Newswise — COLUMBUS, Ohio – The first year of the COVID-19 pandemic saw a 113% increase in the “Years of Life Lost” among adolescents and young people in the United States due to unintentional drug overdose, according to researchers at The Ohio State University Wexner Medical Center and College of Medicine.
Study findings published online in the Journal of Adolescent Health also document the role of fentanyl in rising overdose rates.
Excess mortality was calculated in Years of Life Lost (YLL), which is the difference between the age at which a person dies and their expected remaining lifespan. In 2019, U.S. life expectancy at birth was 78.8 years, according to the Centers for Disease Control and Prevention (CDC).
“Mortality due to unintentional overdose in adolescents reached an all-time high in 2020,” said addiction medicine specialist Dr. O. Trent Hall, study corresponding author and an assistant professor of Psychiatry and Behavioral Health at Ohio State. “The majority of deaths involved fentanyl and other synthetic opioids. The trends depicted in this study signify the need for increased harm-reduction approaches and treatment of opioid use disorder in adolescents.”
The number of adolescent YLL to unintentional drug overdose in the United States more than doubled from 39,579 in 2019 to 84,179 in 2020 – an increase of 113% – after remaining relatively stable between 2016 and 2019. In 2020, the accumulated total of YLL to unintentional overdose surpassed that of cancer, said study first author Dr. Sarah Perou Hermans, clinical instructor in Ohio State’s Department of Internal Medicine.
Synthetic opioids – including primarily illicitly manufactured fentanyl – contributed to 81% of overdose deaths and 68,356 YLL, compared to 67% and 26,628 YLL in 2019. In addition, YLL to unintentional overdose during 2020 was higher for males (59,274) compared to females (24,905), Hermans said.
Researchers obtained data from the CDC’s Wide-Ranging Online Data for Epidemiologic Research mortality file for years 2016-2020 to investigate unintentional overdose in adolescents aged 10-19.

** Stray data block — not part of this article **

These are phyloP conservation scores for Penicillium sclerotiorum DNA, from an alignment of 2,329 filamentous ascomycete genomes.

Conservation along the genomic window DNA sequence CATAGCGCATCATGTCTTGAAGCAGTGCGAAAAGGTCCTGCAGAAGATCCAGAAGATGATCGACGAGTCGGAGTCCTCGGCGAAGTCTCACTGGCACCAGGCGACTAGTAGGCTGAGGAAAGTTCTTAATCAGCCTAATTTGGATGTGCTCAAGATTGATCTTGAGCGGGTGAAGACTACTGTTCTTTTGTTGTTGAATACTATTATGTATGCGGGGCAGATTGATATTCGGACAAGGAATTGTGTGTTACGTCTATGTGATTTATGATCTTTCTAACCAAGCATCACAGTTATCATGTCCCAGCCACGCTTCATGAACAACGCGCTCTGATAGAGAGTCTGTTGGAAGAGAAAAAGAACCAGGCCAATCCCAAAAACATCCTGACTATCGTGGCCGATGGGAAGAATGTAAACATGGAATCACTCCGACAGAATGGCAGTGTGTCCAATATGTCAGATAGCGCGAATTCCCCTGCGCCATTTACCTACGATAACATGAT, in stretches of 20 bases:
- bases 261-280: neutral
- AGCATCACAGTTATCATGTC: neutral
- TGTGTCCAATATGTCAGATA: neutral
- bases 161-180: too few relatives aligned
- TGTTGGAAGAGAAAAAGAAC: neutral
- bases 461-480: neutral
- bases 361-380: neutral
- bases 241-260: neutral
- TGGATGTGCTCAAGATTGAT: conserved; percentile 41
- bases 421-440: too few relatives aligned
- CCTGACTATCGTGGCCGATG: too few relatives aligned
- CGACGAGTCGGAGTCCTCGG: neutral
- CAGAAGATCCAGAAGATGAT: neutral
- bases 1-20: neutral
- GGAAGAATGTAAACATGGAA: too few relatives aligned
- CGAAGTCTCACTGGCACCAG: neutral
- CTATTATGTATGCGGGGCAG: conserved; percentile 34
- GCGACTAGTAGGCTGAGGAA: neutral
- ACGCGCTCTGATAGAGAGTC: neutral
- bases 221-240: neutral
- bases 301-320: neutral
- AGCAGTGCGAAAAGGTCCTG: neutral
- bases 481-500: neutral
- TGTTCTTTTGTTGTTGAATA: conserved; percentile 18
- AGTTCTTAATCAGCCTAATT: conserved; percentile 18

“Our findings contribute to an emerging body of research documenting adolescent overdose and the impact of fentanyl across communities and this vulnerable population,” Hermans said. “The death of a single adolescent to accidental drug overdose is unacceptable. We have sounded the alarm. Now it is time to start putting out the fire. We hope this study will spur public health officials into action. Our society has to prioritize these young lives.”
This study replicates and extends Hall’s earlier research, “Unintentional Drug Overdose Mortality in Years of Life Lost Among Adolescents and Young People in the US From 2015 to 2019,” published in JAMA Pediatrics in January. That study was the first to use YLL to assessed unintentional drug overdose mortality among adolescents and young people.
“Our study extends on this research by examining trends by year, as well as by gender, age and substances involved. This study then compared unintentional overdoses with other leading causes of adolescent death to further quantify the impact of these mortalities,” said Hermans.
For next steps, the research team intends to study overdose prevention, substance use treatment and harm reduction approaches to stop adolescents dying from overdose.
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